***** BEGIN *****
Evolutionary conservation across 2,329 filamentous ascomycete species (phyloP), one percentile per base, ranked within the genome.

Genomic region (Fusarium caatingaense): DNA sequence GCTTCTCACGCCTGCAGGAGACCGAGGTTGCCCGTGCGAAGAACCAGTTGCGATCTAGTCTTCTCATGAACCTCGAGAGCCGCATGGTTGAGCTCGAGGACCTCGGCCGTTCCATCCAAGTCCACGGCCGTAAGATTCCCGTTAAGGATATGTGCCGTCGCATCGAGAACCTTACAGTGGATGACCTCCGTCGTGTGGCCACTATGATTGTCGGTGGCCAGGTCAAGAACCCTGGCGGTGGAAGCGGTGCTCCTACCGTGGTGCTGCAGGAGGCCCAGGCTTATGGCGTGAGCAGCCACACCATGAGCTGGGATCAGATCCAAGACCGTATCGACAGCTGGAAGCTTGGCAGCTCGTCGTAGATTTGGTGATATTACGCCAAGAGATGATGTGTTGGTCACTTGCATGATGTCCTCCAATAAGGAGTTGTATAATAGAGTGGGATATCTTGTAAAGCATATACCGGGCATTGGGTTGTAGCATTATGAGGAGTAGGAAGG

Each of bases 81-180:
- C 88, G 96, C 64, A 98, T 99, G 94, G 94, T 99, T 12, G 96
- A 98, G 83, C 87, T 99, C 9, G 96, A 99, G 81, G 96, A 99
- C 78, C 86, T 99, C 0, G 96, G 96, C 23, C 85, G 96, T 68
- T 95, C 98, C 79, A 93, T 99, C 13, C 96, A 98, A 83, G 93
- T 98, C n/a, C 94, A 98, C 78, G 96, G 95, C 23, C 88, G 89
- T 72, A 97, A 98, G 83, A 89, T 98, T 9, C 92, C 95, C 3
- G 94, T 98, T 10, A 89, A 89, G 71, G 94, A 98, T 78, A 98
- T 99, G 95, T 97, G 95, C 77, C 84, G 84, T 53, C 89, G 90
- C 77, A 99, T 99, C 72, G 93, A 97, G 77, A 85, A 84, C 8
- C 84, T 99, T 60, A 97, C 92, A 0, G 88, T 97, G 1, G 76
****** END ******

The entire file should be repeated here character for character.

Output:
Evolutionary conservation across 2,329 filamentous ascomycete species (phyloP), one percentile per base, ranked within the genome.

Genomic region (Fusarium caatingaense): DNA sequence GCTTCTCACGCCTGCAGGAGACCGAGGTTGCCCGTGCGAAGAACCAGTTGCGATCTAGTCTTCTCATGAACCTCGAGAGCCGCATGGTTGAGCTCGAGGACCTCGGCCGTTCCATCCAAGTCCACGGCCGTAAGATTCCCGTTAAGGATATGTGCCGTCGCATCGAGAACCTTACAGTGGATGACCTCCGTCGTGTGGCCACTATGATTGTCGGTGGCCAGGTCAAGAACCCTGGCGGTGGAAGCGGTGCTCCTACCGTGGTGCTGCAGGAGGCCCAGGCTTATGGCGTGAGCAGCCACACCATGAGCTGGGATCAGATCCAAGACCGTATCGACAGCTGGAAGCTTGGCAGCTCGTCGTAGATTTGGTGATATTACGCCAAGAGATGATGTGTTGGTCACTTGCATGATGTCCTCCAATAAGGAGTTGTATAATAGAGTGGGATATCTTGTAAAGCATATACCGGGCATTGGGTTGTAGCATTATGAGGAGTAGGAAGG

Each of bases 81-180:
- C 88, G 96, C 64, A 98, T 99, G 94, G 94, T 99, T 12, G 96
- A 98, G 83, C 87, T 99, C 9, G 96, A 99, G 81, G 96, A 99
- C 78, C 86, T 99, C 0, G 96, G 96, C 23, C 85, G 96, T 68
- T 95, C 98, C 79, A 93, T 99, C 13, C 96, A 98, A 83, G 93
- T 98, C n/a, C 94, A 98, C 78, G 96, G 95, C 23, C 88, G 89
- T 72, A 97, A 98, G 83, A 89, T 98, T 9, C 92, C 95, C 3
- G 94, T 98, T 10, A 89, A 89, G 71, G 94, A 98, T 78, A 98
- T 99, G 95, T 97, G 95, C 77, C 84, G 84, T 53, C 89, G 90
- C 77, A 99, T 99, C 72, G 93, A 97, G 77, A 85, A 84, C 8
- C 84, T 99, T 60, A 97, C 92, A 0, G 88, T 97, G 1, G 76